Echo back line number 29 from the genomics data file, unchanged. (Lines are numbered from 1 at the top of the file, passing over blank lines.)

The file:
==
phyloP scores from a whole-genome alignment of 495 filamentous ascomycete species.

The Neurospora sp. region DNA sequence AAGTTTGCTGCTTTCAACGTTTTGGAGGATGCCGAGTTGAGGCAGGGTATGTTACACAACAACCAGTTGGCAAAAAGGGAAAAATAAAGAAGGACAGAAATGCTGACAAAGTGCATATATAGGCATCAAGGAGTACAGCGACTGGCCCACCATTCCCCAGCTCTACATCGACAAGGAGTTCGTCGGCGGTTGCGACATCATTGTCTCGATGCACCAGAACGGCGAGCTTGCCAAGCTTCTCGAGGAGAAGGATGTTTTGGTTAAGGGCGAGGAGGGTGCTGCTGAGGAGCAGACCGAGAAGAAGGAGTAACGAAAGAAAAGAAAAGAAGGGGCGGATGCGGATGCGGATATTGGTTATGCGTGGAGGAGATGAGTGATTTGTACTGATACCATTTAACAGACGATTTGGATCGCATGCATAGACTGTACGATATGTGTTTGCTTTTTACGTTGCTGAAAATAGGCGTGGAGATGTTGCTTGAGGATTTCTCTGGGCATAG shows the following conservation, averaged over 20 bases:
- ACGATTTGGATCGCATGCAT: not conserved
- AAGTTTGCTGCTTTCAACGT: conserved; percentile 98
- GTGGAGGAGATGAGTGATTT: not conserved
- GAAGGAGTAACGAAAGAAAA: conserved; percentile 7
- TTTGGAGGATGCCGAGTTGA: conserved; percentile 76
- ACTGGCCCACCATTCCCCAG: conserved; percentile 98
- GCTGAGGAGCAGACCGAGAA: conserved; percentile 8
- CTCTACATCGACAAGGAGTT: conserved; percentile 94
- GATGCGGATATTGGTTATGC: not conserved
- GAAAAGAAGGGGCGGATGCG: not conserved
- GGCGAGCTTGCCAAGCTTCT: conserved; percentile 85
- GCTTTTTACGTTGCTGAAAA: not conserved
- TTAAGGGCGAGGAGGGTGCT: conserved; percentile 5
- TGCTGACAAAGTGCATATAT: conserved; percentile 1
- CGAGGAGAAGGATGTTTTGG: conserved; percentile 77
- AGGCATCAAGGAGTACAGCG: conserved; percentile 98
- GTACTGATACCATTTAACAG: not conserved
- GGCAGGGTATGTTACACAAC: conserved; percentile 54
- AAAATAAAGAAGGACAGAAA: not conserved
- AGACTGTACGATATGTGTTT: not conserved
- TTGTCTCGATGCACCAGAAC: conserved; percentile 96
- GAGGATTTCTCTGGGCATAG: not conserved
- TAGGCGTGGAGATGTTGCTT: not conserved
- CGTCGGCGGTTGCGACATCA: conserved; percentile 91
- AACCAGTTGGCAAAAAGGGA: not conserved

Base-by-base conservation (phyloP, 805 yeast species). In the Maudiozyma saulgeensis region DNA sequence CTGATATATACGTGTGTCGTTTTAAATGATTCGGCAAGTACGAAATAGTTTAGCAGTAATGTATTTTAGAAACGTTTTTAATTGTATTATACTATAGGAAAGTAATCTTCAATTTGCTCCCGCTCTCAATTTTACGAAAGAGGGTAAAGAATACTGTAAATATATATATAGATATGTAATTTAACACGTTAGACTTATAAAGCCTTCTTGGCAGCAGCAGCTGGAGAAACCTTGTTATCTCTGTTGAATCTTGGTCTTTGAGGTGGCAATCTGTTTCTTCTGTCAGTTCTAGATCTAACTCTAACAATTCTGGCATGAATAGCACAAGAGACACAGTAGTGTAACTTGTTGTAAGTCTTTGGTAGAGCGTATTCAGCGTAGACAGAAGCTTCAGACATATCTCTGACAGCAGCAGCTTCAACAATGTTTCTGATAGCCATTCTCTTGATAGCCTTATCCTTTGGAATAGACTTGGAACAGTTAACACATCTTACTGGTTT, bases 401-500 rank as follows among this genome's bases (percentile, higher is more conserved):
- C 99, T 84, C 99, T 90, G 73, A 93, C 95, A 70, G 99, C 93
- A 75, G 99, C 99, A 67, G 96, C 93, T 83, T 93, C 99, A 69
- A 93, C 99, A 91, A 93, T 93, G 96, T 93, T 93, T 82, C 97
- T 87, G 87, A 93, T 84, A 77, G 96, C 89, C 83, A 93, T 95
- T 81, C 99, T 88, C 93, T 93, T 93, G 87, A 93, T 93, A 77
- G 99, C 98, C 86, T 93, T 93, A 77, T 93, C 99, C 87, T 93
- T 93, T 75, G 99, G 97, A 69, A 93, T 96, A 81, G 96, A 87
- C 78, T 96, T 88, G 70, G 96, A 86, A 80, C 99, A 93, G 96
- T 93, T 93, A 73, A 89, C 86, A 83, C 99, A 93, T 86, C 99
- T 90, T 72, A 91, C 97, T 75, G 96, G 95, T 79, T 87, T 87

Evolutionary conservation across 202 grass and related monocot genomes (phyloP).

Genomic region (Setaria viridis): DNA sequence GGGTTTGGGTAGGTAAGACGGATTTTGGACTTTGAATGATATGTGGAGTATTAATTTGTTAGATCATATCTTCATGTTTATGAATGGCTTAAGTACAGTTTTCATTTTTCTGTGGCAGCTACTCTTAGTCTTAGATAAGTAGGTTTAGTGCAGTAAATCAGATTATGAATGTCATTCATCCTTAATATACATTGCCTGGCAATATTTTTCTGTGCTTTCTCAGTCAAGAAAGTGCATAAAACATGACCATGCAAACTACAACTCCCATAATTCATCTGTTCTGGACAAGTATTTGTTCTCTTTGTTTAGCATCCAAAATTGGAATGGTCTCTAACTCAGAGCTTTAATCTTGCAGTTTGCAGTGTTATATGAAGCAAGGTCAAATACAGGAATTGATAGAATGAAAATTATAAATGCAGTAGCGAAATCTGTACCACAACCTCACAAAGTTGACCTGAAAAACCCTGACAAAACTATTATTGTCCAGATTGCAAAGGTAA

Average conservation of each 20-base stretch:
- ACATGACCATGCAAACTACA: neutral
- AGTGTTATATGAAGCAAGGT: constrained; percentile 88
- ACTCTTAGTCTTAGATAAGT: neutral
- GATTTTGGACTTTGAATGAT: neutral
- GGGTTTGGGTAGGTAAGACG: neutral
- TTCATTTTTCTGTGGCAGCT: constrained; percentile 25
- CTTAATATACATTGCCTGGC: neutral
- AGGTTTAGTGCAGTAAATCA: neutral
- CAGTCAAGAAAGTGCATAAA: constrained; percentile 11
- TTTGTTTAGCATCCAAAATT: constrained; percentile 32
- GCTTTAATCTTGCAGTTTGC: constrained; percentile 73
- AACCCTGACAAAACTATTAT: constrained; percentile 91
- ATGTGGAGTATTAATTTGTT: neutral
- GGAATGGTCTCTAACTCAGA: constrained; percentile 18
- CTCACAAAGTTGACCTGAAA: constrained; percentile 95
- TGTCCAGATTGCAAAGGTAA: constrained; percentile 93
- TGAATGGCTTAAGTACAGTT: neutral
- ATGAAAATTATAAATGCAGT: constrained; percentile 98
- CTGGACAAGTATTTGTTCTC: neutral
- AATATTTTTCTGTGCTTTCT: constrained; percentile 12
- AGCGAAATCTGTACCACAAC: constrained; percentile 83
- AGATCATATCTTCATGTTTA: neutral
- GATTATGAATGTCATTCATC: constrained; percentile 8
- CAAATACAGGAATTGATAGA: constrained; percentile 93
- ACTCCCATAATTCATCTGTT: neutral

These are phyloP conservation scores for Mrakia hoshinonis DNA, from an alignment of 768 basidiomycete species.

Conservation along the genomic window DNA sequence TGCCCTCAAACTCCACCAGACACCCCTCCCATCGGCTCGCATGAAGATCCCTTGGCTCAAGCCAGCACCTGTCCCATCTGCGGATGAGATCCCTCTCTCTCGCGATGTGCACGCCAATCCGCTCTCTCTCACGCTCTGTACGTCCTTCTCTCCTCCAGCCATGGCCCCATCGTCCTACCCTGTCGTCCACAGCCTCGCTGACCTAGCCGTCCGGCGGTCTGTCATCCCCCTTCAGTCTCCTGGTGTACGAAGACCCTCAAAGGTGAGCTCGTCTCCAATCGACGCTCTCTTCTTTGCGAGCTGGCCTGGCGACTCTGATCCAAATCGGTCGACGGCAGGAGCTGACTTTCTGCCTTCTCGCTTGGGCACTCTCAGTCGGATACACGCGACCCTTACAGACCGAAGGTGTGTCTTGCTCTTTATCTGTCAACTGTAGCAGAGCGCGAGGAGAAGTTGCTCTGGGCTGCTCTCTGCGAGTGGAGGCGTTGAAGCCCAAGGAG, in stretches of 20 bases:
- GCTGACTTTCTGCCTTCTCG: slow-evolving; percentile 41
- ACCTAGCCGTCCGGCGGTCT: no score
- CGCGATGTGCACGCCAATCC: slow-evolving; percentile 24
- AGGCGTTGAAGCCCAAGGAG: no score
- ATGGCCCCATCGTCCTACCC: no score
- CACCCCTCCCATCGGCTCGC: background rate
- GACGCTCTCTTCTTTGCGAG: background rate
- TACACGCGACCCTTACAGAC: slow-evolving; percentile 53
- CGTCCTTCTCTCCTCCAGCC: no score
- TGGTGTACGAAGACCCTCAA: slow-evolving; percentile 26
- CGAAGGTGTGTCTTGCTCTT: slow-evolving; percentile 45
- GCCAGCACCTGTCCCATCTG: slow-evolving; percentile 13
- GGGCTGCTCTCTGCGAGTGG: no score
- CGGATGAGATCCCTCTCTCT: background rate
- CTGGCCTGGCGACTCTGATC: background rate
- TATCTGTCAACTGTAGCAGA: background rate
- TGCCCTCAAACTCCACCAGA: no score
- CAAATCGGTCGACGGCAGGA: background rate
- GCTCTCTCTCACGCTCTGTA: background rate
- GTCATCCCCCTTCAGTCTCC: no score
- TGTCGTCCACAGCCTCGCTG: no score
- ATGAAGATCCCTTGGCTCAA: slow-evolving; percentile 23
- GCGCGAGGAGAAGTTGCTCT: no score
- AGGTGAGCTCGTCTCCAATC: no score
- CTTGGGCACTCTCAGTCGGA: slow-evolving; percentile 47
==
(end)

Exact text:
- C 99, T 84, C 99, T 90, G 73, A 93, C 95, A 70, G 99, C 93